It otherwise acts as a familiar with Blindsight, Stealth and Climb +15, and can squeeze through any small crack.

VLAWYN THE KET, and his young son BASHRO

Vlawyn is acting as Derrida's chief bodyguard and defense coordinator. He is a knight from the Merelunds, a foggy, magical kingdom with seven cursed lakes. He is fleeing Lord Hag, his old master. After he discovered evidence of corruption in the courts, Vlawyn's wife was slain in retribution, Vlawyn killed Lord Hag's high guard, and then fled the kingdom with his son. He will not talk freely at all about his background: he is a gruff, hard-hearted man covered in scars, clearly an accomplished warrior, and wearing fine armor forged of hardened bird feathers. He loves his son above all else. He's taking this job for the pay, and to get as far away from the Merelunds as possible.

Bashro is a four-year-old boy. He's basically like any boy his age, except he's already pretty good with a sword. He doesn't like the hard life he's been forced on, but doesn't yet question it. He misses his mother, but already barely remembers her. He wishes he could play more and didn't have to train so much. He's just a kid, but Vlawyn really loves him and is afraid of losing him, and he takes that out on him by forcing him to practice. If Bashro ever gets kidnapped or hurt, Vlawyn will get really, really scary.

                                               VLAWYN THE KET

HP 100 AC 22 

Sword +8 1d10+4 Greatbow +7 1d10+2 

Strength checks +10 

Can perform basically any fancy fighting ability by making a Strength check versus target’s attack roll.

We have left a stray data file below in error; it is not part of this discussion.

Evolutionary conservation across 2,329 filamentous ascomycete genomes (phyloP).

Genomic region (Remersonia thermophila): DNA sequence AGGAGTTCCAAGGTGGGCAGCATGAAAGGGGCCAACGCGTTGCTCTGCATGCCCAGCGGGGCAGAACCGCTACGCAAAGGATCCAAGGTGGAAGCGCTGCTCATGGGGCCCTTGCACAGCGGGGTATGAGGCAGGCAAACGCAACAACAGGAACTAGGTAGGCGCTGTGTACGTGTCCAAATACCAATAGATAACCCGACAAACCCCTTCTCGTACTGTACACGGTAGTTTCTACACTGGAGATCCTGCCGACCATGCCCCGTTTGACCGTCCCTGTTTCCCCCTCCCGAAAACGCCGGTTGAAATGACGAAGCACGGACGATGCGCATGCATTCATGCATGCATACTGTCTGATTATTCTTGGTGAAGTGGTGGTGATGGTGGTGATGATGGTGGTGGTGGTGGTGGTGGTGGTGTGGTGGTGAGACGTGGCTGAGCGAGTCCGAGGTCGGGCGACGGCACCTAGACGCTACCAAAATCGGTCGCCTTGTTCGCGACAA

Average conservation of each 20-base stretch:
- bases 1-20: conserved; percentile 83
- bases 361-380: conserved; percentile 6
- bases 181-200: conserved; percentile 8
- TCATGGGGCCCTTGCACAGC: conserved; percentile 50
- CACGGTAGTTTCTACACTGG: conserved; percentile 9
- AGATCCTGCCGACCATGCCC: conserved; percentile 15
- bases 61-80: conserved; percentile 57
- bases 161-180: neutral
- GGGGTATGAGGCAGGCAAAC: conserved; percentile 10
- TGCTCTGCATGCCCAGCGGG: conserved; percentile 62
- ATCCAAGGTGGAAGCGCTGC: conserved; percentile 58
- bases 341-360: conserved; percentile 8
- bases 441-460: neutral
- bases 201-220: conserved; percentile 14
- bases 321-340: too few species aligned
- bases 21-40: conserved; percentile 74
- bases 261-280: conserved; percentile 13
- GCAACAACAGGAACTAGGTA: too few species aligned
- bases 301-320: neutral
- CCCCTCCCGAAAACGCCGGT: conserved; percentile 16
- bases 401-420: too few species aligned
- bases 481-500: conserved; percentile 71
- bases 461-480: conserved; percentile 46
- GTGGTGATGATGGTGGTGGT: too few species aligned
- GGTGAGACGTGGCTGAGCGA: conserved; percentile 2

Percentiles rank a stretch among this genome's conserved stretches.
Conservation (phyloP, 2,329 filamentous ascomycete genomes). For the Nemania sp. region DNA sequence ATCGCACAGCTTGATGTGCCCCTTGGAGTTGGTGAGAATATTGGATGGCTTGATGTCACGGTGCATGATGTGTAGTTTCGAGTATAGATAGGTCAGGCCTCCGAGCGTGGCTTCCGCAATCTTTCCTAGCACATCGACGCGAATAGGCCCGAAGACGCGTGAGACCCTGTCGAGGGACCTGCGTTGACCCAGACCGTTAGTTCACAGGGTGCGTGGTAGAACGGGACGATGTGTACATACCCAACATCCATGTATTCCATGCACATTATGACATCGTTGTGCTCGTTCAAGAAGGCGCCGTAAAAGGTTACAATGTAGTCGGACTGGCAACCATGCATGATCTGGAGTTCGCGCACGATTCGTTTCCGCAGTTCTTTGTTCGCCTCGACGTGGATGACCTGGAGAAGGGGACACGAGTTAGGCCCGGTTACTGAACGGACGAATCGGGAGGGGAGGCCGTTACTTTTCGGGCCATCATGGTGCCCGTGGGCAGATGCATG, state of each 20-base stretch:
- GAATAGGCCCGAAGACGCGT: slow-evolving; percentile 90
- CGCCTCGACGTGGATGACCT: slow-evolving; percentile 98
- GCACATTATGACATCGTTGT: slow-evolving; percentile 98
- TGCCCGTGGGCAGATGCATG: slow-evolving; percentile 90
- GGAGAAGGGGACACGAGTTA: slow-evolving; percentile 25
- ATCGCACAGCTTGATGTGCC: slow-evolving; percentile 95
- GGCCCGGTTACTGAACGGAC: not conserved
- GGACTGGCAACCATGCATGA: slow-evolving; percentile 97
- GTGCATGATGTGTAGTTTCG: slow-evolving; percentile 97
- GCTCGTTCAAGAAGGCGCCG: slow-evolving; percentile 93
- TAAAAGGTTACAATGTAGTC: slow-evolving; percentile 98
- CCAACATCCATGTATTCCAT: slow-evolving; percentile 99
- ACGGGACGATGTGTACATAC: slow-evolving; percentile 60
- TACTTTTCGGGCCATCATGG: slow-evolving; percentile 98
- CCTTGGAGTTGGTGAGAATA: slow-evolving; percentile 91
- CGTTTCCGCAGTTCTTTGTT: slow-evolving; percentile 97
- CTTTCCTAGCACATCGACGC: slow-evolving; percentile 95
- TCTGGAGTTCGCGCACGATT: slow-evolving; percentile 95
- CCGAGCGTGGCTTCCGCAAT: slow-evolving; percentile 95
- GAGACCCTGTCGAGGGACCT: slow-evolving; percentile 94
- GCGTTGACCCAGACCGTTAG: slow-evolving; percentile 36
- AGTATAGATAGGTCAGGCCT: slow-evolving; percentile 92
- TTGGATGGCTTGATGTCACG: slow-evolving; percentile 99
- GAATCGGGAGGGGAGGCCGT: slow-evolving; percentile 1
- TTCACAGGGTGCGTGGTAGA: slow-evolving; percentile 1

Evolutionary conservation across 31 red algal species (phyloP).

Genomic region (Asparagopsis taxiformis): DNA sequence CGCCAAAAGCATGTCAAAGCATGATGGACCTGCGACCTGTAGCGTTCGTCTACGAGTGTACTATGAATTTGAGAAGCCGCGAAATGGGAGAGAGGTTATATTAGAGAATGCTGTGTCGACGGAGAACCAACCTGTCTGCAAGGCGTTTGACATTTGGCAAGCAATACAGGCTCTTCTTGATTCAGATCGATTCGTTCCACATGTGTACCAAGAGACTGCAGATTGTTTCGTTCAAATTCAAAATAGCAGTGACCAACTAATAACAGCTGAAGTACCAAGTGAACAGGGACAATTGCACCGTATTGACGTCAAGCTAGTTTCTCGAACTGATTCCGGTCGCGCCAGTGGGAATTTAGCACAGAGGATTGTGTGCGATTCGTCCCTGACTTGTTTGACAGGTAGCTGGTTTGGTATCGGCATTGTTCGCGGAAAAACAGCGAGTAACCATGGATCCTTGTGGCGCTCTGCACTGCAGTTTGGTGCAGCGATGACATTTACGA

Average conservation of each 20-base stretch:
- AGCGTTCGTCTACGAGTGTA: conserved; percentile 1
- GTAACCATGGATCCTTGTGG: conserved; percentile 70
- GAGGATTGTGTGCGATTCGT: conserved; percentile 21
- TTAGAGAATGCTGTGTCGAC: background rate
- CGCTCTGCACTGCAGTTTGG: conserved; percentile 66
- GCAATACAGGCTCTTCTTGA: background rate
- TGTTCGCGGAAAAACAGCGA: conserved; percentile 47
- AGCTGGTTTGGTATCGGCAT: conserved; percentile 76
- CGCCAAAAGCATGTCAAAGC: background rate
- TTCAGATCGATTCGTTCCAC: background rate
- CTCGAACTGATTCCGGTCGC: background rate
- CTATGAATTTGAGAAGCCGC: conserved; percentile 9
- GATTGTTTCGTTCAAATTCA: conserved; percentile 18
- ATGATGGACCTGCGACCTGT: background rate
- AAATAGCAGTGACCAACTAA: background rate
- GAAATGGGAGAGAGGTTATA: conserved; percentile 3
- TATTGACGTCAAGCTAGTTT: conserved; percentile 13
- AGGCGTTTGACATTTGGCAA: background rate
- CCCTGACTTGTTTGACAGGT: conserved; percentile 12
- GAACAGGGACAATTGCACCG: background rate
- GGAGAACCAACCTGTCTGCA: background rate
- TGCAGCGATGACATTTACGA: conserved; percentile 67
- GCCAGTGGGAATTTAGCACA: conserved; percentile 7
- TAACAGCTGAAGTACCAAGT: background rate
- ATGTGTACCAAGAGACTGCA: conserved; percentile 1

3 attacks per round. 


5 HP, AC 9, 

1 attack +4, 

can perform Dexterity checks at +8 

Can perform basically any distracting or quick-footed fighting ability by making a Dexterity check versus target’s armor class.

Illya Gruul, a Potionist. A blue-haired woman from Solemn Cry, Orostranthy's decaying capitol city. She carries a faded leather suitcase filled with potion and alchemical materials. Illya was hired to give the caravan an edge against whatever they might find, and she seeks a particular magic mushroom that grows only from the skulls of wizards, which will really just level up her research. She's a really nice person with no evil secrets or tragic backstory.

This mushroom can be found on Level Three, growing out of Illith Varn's severed head.

Illya Gruul

HP 30 AC 11 

Knife +6 1d4 Crossbow +6 1d8.

Given a day, she can prepare any potion that replicates a wizard spell of levels 1 to 3. This has to make sense in the context of a drinkable potion: no potions of Magic Missile, for instance. It costs 200 gp per level of the spell, and she provides NO DISCOUNTS.

She can also brew a random potion for 300gp if they prefer something weird.

In combat, she can grope in her bag and come up with a random potion 3 times a day.

She has also prepared four unique potions which cannot be replaced: TORNADO (creates a tornado for 1d10 rounds when uncorked), ANTILOVE (if a person is in love or simply loves another human, this potion kills it), GIANT STRENGTH (for 1d10 rounds, all strength rolls are a natural 30), and LASER EYES (gets a laser attack every round for 5d6 damage, lasts 1d10 rounds). She will mention these only on really special occasions, and will only part with them for a ridiculous sum of money. Start at 3000 gold.

Finally, we have RATTO THE RAT, a gross guy from Belmric who was brought in for his thief-like capabilities. He has poor hygiene, is really greedy, and terrible in a fight. After the players have been in the dungeon for a while (maybe after they get to Level Three), he can set up a supply chain to bring in standard provisions given a day's notice, and sell treasure for them through his chain of contacts. My players didn't find much use for this guy, but I'll include him anyway.